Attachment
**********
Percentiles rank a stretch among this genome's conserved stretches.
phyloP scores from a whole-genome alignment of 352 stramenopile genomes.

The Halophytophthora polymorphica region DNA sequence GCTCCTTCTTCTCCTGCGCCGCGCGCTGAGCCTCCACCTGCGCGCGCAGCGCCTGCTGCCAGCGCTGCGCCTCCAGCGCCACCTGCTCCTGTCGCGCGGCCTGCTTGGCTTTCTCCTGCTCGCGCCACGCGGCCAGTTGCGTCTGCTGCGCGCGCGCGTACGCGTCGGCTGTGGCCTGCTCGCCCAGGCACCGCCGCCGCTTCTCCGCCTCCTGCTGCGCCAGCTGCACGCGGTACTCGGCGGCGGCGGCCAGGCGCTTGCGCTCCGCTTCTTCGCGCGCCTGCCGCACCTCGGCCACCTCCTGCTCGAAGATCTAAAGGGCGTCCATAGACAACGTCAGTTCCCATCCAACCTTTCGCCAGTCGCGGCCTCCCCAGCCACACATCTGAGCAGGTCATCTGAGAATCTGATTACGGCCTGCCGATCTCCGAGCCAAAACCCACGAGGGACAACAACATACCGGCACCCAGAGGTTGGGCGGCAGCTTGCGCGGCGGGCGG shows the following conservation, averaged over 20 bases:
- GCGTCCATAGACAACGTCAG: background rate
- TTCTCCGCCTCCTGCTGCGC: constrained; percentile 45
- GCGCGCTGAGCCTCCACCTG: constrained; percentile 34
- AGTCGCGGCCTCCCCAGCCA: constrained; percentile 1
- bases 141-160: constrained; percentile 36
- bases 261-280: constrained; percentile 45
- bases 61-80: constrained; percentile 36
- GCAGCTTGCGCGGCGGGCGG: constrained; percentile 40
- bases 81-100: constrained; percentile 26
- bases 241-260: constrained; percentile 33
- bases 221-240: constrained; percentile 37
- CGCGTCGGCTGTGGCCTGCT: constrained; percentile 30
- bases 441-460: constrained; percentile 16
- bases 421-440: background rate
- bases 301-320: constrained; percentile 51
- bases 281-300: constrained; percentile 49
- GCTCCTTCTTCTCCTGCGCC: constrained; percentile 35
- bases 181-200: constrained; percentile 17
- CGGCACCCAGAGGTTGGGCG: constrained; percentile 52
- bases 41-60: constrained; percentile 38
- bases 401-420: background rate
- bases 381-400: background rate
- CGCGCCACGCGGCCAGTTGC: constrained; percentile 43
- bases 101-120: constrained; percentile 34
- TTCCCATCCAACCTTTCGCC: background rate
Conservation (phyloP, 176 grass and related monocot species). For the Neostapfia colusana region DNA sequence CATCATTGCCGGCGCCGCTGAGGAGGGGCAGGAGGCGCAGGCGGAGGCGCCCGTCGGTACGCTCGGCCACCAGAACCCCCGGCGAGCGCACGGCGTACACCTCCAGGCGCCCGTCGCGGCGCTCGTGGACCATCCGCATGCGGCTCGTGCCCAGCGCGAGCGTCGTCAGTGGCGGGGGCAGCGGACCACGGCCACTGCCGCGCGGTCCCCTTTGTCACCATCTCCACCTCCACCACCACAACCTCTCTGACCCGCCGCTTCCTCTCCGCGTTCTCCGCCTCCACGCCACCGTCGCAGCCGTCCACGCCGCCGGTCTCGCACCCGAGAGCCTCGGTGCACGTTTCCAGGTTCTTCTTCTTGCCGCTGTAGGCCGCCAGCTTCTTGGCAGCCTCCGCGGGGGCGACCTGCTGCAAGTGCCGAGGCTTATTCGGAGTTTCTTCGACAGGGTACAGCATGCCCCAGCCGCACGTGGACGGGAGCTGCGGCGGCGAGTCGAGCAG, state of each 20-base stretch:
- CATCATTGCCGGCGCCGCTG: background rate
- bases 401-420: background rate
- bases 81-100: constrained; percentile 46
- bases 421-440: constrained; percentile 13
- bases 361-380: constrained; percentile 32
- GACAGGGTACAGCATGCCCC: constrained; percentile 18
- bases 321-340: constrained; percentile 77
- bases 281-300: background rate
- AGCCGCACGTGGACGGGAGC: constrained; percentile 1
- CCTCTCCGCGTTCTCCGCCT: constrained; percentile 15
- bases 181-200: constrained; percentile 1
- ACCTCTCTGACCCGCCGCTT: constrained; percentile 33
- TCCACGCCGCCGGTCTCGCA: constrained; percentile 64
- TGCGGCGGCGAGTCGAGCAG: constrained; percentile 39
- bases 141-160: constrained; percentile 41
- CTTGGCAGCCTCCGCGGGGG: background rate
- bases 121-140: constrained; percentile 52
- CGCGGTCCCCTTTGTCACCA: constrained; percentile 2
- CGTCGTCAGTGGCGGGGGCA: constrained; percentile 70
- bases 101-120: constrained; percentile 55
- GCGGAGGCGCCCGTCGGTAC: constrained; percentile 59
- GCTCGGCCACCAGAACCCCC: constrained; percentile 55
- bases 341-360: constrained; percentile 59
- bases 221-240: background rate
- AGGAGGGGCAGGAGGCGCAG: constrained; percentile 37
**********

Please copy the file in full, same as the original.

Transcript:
Percentiles rank a stretch among this genome's conserved stretches.
phyloP scores from a whole-genome alignment of 352 stramenopile genomes.

The Halophytophthora polymorphica region DNA sequence GCTCCTTCTTCTCCTGCGCCGCGCGCTGAGCCTCCACCTGCGCGCGCAGCGCCTGCTGCCAGCGCTGCGCCTCCAGCGCCACCTGCTCCTGTCGCGCGGCCTGCTTGGCTTTCTCCTGCTCGCGCCACGCGGCCAGTTGCGTCTGCTGCGCGCGCGCGTACGCGTCGGCTGTGGCCTGCTCGCCCAGGCACCGCCGCCGCTTCTCCGCCTCCTGCTGCGCCAGCTGCACGCGGTACTCGGCGGCGGCGGCCAGGCGCTTGCGCTCCGCTTCTTCGCGCGCCTGCCGCACCTCGGCCACCTCCTGCTCGAAGATCTAAAGGGCGTCCATAGACAACGTCAGTTCCCATCCAACCTTTCGCCAGTCGCGGCCTCCCCAGCCACACATCTGAGCAGGTCATCTGAGAATCTGATTACGGCCTGCCGATCTCCGAGCCAAAACCCACGAGGGACAACAACATACCGGCACCCAGAGGTTGGGCGGCAGCTTGCGCGGCGGGCGG shows the following conservation, averaged over 20 bases:
- GCGTCCATAGACAACGTCAG: background rate
- TTCTCCGCCTCCTGCTGCGC: constrained; percentile 45
- GCGCGCTGAGCCTCCACCTG: constrained; percentile 34
- AGTCGCGGCCTCCCCAGCCA: constrained; percentile 1
- bases 141-160: constrained; percentile 36
- bases 261-280: constrained; percentile 45
- bases 61-80: constrained; percentile 36
- GCAGCTTGCGCGGCGGGCGG: constrained; percentile 40
- bases 81-100: constrained; percentile 26
- bases 241-260: constrained; percentile 33
- bases 221-240: constrained; percentile 37
- CGCGTCGGCTGTGGCCTGCT: constrained; percentile 30
- bases 441-460: constrained; percentile 16
- bases 421-440: background rate
- bases 301-320: constrained; percentile 51
- bases 281-300: constrained; percentile 49
- GCTCCTTCTTCTCCTGCGCC: constrained; percentile 35
- bases 181-200: constrained; percentile 17
- CGGCACCCAGAGGTTGGGCG: constrained; percentile 52
- bases 41-60: constrained; percentile 38
- bases 401-420: background rate
- bases 381-400: background rate
- CGCGCCACGCGGCCAGTTGC: constrained; percentile 43
- bases 101-120: constrained; percentile 34
- TTCCCATCCAACCTTTCGCC: background rate
Conservation (phyloP, 176 grass and related monocot species). For the Neostapfia colusana region DNA sequence CATCATTGCCGGCGCCGCTGAGGAGGGGCAGGAGGCGCAGGCGGAGGCGCCCGTCGGTACGCTCGGCCACCAGAACCCCCGGCGAGCGCACGGCGTACACCTCCAGGCGCCCGTCGCGGCGCTCGTGGACCATCCGCATGCGGCTCGTGCCCAGCGCGAGCGTCGTCAGTGGCGGGGGCAGCGGACCACGGCCACTGCCGCGCGGTCCCCTTTGTCACCATCTCCACCTCCACCACCACAACCTCTCTGACCCGCCGCTTCCTCTCCGCGTTCTCCGCCTCCACGCCACCGTCGCAGCCGTCCACGCCGCCGGTCTCGCACCCGAGAGCCTCGGTGCACGTTTCCAGGTTCTTCTTCTTGCCGCTGTAGGCCGCCAGCTTCTTGGCAGCCTCCGCGGGGGCGACCTGCTGCAAGTGCCGAGGCTTATTCGGAGTTTCTTCGACAGGGTACAGCATGCCCCAGCCGCACGTGGACGGGAGCTGCGGCGGCGAGTCGAGCAG, state of each 20-base stretch:
- CATCATTGCCGGCGCCGCTG: background rate
- bases 401-420: background rate
- bases 81-100: constrained; percentile 46
- bases 421-440: constrained; percentile 13
- bases 361-380: constrained; percentile 32
- GACAGGGTACAGCATGCCCC: constrained; percentile 18
- bases 321-340: constrained; percentile 77
- bases 281-300: background rate
- AGCCGCACGTGGACGGGAGC: constrained; percentile 1
- CCTCTCCGCGTTCTCCGCCT: constrained; percentile 15
- bases 181-200: constrained; percentile 1
- ACCTCTCTGACCCGCCGCTT: constrained; percentile 33
- TCCACGCCGCCGGTCTCGCA: constrained; percentile 64
- TGCGGCGGCGAGTCGAGCAG: constrained; percentile 39
- bases 141-160: constrained; percentile 41
- CTTGGCAGCCTCCGCGGGGG: background rate
- bases 121-140: constrained; percentile 52
- CGCGGTCCCCTTTGTCACCA: constrained; percentile 2
- CGTCGTCAGTGGCGGGGGCA: constrained; percentile 70
- bases 101-120: constrained; percentile 55
- GCGGAGGCGCCCGTCGGTAC: constrained; percentile 59
- GCTCGGCCACCAGAACCCCC: constrained; percentile 55
- bases 341-360: constrained; percentile 59
- bases 221-240: background rate
- AGGAGGGGCAGGAGGCGCAG: constrained; percentile 37